Here is another Whisky Exchange exclusive. Unlike with last week’s Glenburgie 21, there is no confusion about who the bottler of this release is. This was an official release but bottled exclusively for the Whisky Exchange as part of the commemoration of their 20th anniversary—for which a remarkably large number of bottles were released, most now sold out. Inchmurrin, as you may know, is one of the various brands produced at the Loch Lomond distillery—a distillery that seems to be in the process of a somewhat unlikely turnaround of their profile. This turnaround—if I am in fact accurate in describing it as such—has a lot to do with the raised profile in recent years of Croftengea, their heavily peated brand. The fruity quality of Croftengea—seen in spades in this earlier Whisky Exchange exclusive that I loved, also a 9 yo—is said to be even more of a hallmark of Inchmurrin. I say “said to be” because I’m not sure that I’ve actually had any Inchmurrin before. Well, if this one lives up to expectations I will make it a point to hunt some of those regular official releases out—they’re available in Minnesota. Let’s see how it goes. (One small mystery though: the label says this was one of 121 bottles. That’s a very small number—where did the rest of this cask go?) Continue reading
Oh no, not another one of those Old Malt Cask 20th anniversary releases! Yes, I’m afraid. so. I’ve already reviewed 57 or so of them and here’s another one. This is a 13 yo Croftengea distilled in 2005 and it has me hoping that it might be almost as good as that 9 yo bottled by the Whisky Exchange last year, or at least as good as the SMWS 15 yo from 2017. Like the Whisky Exchange release, this is from a bourbon cask. Also, most of the other OMC 20th anniversary releases I’ve reviewed have been pretty good—so the odds are good, right? That’s what I told myself anyway when I purchased a bottle a day after going in on this split but before tasting this sample. Let’s see if I’m going to regret that hastiness.
Croftengea 13, 2005 (50%; OMC, 20th Anniv. Release; from a bottle split)
Nose: Big peat, farmy, rubbery—rather Ledaig’ish though without as much of the dead rodent in wet undergrowth. On the second sniff there’s some lemon mixed in there as well. With time and then a few drops of water it gets more acidic and the smoke gets ashier and also more phenolic. Continue reading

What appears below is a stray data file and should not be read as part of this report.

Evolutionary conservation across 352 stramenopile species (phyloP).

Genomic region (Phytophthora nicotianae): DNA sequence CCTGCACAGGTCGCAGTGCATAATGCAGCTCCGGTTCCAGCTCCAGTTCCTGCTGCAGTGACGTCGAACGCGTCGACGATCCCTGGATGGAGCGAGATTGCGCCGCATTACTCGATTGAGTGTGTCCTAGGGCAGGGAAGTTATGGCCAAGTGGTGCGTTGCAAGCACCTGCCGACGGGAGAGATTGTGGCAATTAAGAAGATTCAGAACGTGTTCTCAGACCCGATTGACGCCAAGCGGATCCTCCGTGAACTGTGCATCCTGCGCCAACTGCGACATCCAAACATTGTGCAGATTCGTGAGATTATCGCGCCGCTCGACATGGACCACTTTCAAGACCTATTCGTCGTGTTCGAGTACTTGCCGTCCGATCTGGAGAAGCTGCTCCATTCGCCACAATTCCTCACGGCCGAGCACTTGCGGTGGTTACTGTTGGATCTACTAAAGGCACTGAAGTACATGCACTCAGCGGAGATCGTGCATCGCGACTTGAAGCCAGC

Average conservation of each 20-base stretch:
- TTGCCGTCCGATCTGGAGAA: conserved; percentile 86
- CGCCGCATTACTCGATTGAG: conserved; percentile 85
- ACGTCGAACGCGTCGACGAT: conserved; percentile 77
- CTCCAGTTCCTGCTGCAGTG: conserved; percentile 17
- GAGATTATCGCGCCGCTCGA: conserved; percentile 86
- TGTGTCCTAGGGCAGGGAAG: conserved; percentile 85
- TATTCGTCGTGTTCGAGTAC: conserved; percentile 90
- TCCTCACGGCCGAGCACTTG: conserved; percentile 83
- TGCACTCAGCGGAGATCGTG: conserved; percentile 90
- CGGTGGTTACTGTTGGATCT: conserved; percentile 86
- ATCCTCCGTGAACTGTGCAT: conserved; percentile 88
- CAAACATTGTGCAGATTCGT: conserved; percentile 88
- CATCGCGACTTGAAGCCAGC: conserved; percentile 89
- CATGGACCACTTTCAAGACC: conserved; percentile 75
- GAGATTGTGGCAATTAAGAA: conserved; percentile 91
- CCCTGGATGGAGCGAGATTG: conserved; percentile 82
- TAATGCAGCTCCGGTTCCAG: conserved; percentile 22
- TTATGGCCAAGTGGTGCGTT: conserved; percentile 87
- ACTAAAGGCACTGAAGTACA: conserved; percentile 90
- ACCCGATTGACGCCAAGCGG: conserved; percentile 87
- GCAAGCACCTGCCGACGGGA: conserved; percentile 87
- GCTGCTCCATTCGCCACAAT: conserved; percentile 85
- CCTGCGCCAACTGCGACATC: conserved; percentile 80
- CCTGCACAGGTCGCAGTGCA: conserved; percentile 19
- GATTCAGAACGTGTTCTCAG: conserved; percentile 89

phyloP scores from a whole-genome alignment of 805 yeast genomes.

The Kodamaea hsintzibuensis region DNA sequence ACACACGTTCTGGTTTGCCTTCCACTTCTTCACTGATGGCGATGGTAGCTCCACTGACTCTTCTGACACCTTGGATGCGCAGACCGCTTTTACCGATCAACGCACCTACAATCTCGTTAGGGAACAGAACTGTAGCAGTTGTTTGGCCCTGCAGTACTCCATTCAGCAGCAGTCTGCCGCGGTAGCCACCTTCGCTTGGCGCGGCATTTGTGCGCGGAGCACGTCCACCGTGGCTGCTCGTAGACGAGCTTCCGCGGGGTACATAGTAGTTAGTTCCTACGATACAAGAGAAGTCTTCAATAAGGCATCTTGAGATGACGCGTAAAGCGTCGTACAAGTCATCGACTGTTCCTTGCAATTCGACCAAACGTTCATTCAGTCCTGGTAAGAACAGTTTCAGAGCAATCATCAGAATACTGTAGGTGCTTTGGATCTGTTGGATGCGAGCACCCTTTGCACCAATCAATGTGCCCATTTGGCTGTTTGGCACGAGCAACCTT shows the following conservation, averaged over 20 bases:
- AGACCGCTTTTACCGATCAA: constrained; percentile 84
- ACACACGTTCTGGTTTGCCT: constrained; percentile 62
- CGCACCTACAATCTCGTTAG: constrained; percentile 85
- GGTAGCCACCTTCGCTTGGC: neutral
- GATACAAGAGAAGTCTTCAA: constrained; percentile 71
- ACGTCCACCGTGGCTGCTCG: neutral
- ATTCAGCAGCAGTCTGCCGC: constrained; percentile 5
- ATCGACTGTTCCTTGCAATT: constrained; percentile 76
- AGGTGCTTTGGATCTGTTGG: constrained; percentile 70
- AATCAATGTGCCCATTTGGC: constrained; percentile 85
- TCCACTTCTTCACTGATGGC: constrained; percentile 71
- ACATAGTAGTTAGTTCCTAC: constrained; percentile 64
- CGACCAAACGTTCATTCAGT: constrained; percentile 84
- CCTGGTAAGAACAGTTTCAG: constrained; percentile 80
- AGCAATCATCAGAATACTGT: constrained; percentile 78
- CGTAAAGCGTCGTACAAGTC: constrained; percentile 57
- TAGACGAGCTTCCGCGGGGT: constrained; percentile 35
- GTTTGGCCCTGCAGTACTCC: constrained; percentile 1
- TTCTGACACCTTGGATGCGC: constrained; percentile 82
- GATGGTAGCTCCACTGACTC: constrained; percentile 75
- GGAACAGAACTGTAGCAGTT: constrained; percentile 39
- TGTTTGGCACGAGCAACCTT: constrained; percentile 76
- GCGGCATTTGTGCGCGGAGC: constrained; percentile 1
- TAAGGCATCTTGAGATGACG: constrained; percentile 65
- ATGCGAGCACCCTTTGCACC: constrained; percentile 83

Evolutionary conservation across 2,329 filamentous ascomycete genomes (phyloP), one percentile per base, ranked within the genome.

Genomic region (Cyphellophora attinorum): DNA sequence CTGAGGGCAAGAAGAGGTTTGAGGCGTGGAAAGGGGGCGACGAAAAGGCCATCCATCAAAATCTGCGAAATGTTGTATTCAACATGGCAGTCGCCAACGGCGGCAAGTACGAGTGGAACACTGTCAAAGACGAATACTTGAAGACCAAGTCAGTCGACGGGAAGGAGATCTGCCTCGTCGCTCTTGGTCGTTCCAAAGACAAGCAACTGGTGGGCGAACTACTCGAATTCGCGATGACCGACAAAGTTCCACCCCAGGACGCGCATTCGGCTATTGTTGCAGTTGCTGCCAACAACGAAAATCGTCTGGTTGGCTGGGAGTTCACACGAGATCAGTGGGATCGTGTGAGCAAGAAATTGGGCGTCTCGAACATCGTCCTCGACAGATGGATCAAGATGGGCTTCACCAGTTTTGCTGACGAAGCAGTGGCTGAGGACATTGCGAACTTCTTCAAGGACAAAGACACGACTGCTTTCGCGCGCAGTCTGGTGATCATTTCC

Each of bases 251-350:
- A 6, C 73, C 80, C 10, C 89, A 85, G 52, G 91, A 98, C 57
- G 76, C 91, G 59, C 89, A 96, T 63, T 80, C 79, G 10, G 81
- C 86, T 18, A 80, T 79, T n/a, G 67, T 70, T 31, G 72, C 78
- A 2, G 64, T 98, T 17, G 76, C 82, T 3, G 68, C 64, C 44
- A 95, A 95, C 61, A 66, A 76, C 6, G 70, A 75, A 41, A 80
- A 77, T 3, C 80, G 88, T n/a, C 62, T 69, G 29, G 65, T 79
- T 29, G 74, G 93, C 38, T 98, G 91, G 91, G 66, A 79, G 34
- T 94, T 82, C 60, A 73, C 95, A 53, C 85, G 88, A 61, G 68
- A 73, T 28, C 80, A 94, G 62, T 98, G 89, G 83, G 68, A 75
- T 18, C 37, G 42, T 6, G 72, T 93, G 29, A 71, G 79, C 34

Allah be praised: it’s not another Old Malt Cask 20th Anniversary release! No, it’s not. In fact this whisky has nothing to do with the Laing family. This is a 15 yo Croftengea released last year by the Scotch Malt Whisky Society. Because they are whimsical they gave it the name “Words from Random Phrase Generator”; or maybe it was “What’s cooking?” One or the other.
I got in on this bottle split because a Croftengea came out of nowhere to be one of my very favourite whiskies of 2018 (this one bottled by The Whisky Exchange). I therefore resolved to try as many Croftengeas as I possibly can, leading to this and also the purchase of a full bottle of a Croftengea 13 bottled for….wait for it, wait for it…the 20th Anniversary of the Old Malt Cask line! That’ll be next month; this is now. Continue reading
Loch Lomond, a curiosity among Scottish distilleries, has not really been on my radar much. Yes, they make a wide range of malts with all their different still setups (which is what makes them a curiosity) but you can seemingly count on the fingers of one one hand the number of these that anyone has ever gotten very excited about. An Old Rhosdhu 24, 1979 from Murray McDavid was the first one I had that I really liked but that was an independent. The official releases were seemingly solidly in the “ugh” to “eh” range for most reviewers. But then earlier this year I drank this Croftengea—one of Loch Lomond’s peated variants—bottled by the distillery for The Whisky Exchange and I just loved it (see that review for a rundown of Loch Lomond’s variations). Unlike the Old Rhosdhu it was young and seemed likely to better represent the distillery’s current output. And so when I saw the current version of the Loch Lomond 12 for <$30 in a Minneapolis store in early November, I picked up a bottle. A 12 yo malt at 46% and for less than $30—it seemed like a good bet. I cracked it open that night and liked it enough to make it the “fruity whisky” pick for the updated version of my “The Well-Rounded Single Malt Bar” list. Here’s why. Continue reading
Loch Lomond, as you probably know, is a rather unusual Scottish distillery. For one thing, they’re one of the few distilleries that produce both grain and malt whisky. For another, they are set up to produce a wide range of distillates. This is not merely because they make peated whisky alongside unpeated but because they have a range of still setups. They have pot stills and continuous stills; and most of their pot stills—including the originals—have rectifying plates in their necks as opposed to the traditional swan neck. If that weren’t enough they also have a continuous still used to distill grain whisky from a 100% malted barley mash. And from all these different setups they produce a wide range of brands (not all are currently available): Loch Lomond, Old Rhosdhu, Inchmurrin, Inchfad, Inchmoan, Craiglodge, and yes, Croftengea. Croftengea is their peated malt whisky. It’s not made in large quantities, I don’t think. In fact, this is only the first Croftengea I’ve ever had. Continue reading